313. Memorandum From Michael V. Forrestal of the National Security Council Staff to the President’s Special Assistant for National Security Affairs (Bundy)1

I had a brief talk with Bob Kleiman of the New York Times editorial board this morning. I told him that I thought the Halberstam article in this morning’s edition was irresponsible and mostly reflected a personal animus against General Harkins instead of accurate news reporting.2 Kleiman admitted that this might be so, but pointed out that there must have been some differences of opinion between the Embassy and MACV, since Halberstam quoted inconsistent Embassy sources and MACV public statements.

[Page 595]

Kleiman suggested rather strongly that we move as soon as possible toward a reconvening of the Geneva Conference and a negotiated settlement of the differences between North and South Vietnam. He argued that the political strength of the South will never be as strong again as it will be during the next few months, and that we should seize this opportunity for negotiations before the situation deteriorated and we found ourselves back in a 10-year, Malayan-type effort. In connection with such negotiations he raised the possibility of effecting a mass population transfer in an effort to get all of the Viet Cong moved from the South back up to the North.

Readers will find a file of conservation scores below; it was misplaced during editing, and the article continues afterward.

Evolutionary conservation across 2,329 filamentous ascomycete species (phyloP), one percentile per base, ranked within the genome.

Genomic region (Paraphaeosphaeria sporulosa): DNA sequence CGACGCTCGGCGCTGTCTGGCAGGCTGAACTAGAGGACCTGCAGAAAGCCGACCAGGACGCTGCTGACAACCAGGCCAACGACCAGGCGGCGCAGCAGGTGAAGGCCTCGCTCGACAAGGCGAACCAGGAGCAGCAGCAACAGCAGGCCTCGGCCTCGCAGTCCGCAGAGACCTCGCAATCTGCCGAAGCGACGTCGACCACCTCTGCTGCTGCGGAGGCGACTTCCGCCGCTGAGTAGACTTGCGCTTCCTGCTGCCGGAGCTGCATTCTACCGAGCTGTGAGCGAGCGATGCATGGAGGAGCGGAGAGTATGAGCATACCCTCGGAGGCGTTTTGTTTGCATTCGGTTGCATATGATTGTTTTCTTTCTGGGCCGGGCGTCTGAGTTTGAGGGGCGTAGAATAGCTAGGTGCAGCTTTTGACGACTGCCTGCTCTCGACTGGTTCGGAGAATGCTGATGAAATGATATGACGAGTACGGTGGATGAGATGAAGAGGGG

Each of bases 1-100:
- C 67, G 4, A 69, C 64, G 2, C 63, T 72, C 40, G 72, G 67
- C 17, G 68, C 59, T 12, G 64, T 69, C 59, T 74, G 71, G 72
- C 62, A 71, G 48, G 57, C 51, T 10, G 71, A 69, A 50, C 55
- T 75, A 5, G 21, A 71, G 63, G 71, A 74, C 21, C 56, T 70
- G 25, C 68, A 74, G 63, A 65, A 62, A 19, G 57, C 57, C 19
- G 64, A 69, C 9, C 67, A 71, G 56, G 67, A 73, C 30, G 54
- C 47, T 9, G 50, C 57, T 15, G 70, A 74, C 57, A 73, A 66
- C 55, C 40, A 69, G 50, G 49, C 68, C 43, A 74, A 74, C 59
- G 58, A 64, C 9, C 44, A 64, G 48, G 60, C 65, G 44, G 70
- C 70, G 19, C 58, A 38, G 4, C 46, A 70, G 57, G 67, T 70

I told him that I had great difficulty with this suggestion and thought that it would be folly to pursue this line at the present time. South Vietnam was still not strong enough to approach the bargaining table with any hope of coming away whole. Furthermore, there was no indication that responsible Vietnamese in Vietnam would view the prospects of a new Geneva Conference as anything less than a complete sellout by the U.S. I emphasized that we definitely looked toward the time when South Vietnam would be strong enough to deal with the North on at least a basis of equality. I referred to the President’s statement of last year and the NSC statement of last month,3 indicating that the U.S. was prepared to withdraw its presence from South Vietnam as soon as Hanoi ceased its interference in the South or as soon as the South was able to handle the problem on its own. We had not yet reached that point, however. I also questioned whether a population transfer would be feasible in view of the difficulty of identifying the bulk of the Viet Cong, to say nothing of the political problems involved in a forced emigration.

Kleiman will no doubt continue to peddle his Geneva Conference idea, and we should be preparing ourselves to counter it.

  1. Source: Kennedy Library, National Security Files, Vietnam Country Series, Memos and Miscellaneous. Confidential.
  2. See footnote 2, Document 312.
  3. Document 170.